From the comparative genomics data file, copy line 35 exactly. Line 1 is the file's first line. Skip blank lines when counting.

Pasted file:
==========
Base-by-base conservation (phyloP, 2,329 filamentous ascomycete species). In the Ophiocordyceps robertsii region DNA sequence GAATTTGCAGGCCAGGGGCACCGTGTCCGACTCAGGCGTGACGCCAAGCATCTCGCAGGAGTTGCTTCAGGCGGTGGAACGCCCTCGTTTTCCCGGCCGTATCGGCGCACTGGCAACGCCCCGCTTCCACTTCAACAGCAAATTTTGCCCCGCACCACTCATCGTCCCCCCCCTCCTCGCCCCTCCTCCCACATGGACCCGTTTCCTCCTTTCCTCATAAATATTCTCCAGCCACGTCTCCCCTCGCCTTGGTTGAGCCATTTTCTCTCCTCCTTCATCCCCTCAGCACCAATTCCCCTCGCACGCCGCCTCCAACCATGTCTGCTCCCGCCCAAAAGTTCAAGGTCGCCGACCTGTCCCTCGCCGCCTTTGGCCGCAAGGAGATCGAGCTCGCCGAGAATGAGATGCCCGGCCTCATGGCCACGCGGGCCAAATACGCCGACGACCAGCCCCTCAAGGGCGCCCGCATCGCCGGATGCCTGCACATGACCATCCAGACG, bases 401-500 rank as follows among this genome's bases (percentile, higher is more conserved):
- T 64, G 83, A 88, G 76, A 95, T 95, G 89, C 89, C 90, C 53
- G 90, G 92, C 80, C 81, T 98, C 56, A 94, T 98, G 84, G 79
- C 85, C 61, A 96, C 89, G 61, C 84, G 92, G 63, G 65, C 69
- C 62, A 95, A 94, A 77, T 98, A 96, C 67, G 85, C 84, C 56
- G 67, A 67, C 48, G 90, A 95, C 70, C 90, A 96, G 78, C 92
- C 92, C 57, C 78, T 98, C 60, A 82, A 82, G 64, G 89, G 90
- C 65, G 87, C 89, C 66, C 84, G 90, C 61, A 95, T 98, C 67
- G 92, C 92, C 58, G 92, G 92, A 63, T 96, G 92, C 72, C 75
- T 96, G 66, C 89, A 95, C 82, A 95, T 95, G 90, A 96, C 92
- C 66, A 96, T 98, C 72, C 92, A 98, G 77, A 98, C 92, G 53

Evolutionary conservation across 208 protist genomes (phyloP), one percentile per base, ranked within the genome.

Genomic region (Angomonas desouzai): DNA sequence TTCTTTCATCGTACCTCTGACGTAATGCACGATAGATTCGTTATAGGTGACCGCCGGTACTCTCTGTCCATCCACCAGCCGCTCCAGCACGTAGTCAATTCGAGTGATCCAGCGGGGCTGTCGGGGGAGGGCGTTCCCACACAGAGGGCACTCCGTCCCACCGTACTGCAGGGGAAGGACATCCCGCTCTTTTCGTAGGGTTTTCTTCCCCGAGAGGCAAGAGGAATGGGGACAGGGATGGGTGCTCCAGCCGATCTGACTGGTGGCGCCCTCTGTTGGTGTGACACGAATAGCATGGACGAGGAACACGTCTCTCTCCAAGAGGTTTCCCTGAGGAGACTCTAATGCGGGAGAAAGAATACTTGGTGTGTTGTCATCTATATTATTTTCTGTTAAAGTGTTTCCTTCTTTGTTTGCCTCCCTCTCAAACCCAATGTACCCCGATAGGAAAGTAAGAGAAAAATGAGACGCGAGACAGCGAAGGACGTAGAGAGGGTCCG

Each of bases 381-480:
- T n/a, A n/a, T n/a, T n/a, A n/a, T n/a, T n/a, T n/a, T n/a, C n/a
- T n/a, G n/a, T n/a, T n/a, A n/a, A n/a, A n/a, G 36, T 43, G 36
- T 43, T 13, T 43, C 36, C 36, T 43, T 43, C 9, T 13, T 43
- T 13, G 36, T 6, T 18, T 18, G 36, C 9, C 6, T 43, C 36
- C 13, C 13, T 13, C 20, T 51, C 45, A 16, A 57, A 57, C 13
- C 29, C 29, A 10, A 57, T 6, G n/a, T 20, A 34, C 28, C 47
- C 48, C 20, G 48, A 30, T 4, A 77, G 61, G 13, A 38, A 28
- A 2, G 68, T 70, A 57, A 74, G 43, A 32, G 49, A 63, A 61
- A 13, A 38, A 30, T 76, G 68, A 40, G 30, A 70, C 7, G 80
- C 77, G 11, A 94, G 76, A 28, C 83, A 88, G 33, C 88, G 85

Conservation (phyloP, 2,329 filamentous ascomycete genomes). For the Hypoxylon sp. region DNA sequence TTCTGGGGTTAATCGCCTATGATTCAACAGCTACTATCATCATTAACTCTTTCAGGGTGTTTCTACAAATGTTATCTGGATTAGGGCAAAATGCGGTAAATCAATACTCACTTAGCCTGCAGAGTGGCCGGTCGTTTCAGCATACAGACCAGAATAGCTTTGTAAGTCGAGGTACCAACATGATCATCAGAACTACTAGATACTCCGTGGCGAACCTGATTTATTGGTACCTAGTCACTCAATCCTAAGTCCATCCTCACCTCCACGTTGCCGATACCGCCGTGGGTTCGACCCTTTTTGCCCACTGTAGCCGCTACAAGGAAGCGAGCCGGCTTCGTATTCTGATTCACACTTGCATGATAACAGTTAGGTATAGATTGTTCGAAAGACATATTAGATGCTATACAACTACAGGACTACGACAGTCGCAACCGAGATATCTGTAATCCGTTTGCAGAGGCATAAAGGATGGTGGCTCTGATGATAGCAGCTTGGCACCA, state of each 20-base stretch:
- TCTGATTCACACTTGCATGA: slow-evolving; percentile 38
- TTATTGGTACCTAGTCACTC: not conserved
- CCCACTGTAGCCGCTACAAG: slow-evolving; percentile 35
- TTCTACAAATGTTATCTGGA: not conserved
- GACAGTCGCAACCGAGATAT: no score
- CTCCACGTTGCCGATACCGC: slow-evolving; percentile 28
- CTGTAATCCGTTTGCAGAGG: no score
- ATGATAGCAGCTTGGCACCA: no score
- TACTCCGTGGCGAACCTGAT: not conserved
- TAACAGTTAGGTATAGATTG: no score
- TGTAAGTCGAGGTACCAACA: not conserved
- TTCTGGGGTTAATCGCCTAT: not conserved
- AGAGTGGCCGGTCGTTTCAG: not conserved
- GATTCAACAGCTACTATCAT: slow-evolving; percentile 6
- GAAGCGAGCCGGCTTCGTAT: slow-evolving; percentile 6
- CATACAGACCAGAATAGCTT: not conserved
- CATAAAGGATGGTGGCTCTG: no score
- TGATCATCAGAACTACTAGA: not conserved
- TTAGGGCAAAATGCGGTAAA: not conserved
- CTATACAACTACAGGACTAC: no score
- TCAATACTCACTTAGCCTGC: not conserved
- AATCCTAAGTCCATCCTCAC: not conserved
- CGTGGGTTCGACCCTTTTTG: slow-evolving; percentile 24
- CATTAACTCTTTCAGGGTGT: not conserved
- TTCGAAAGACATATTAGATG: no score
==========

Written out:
- TAACAGTTAGGTATAGATTG: no score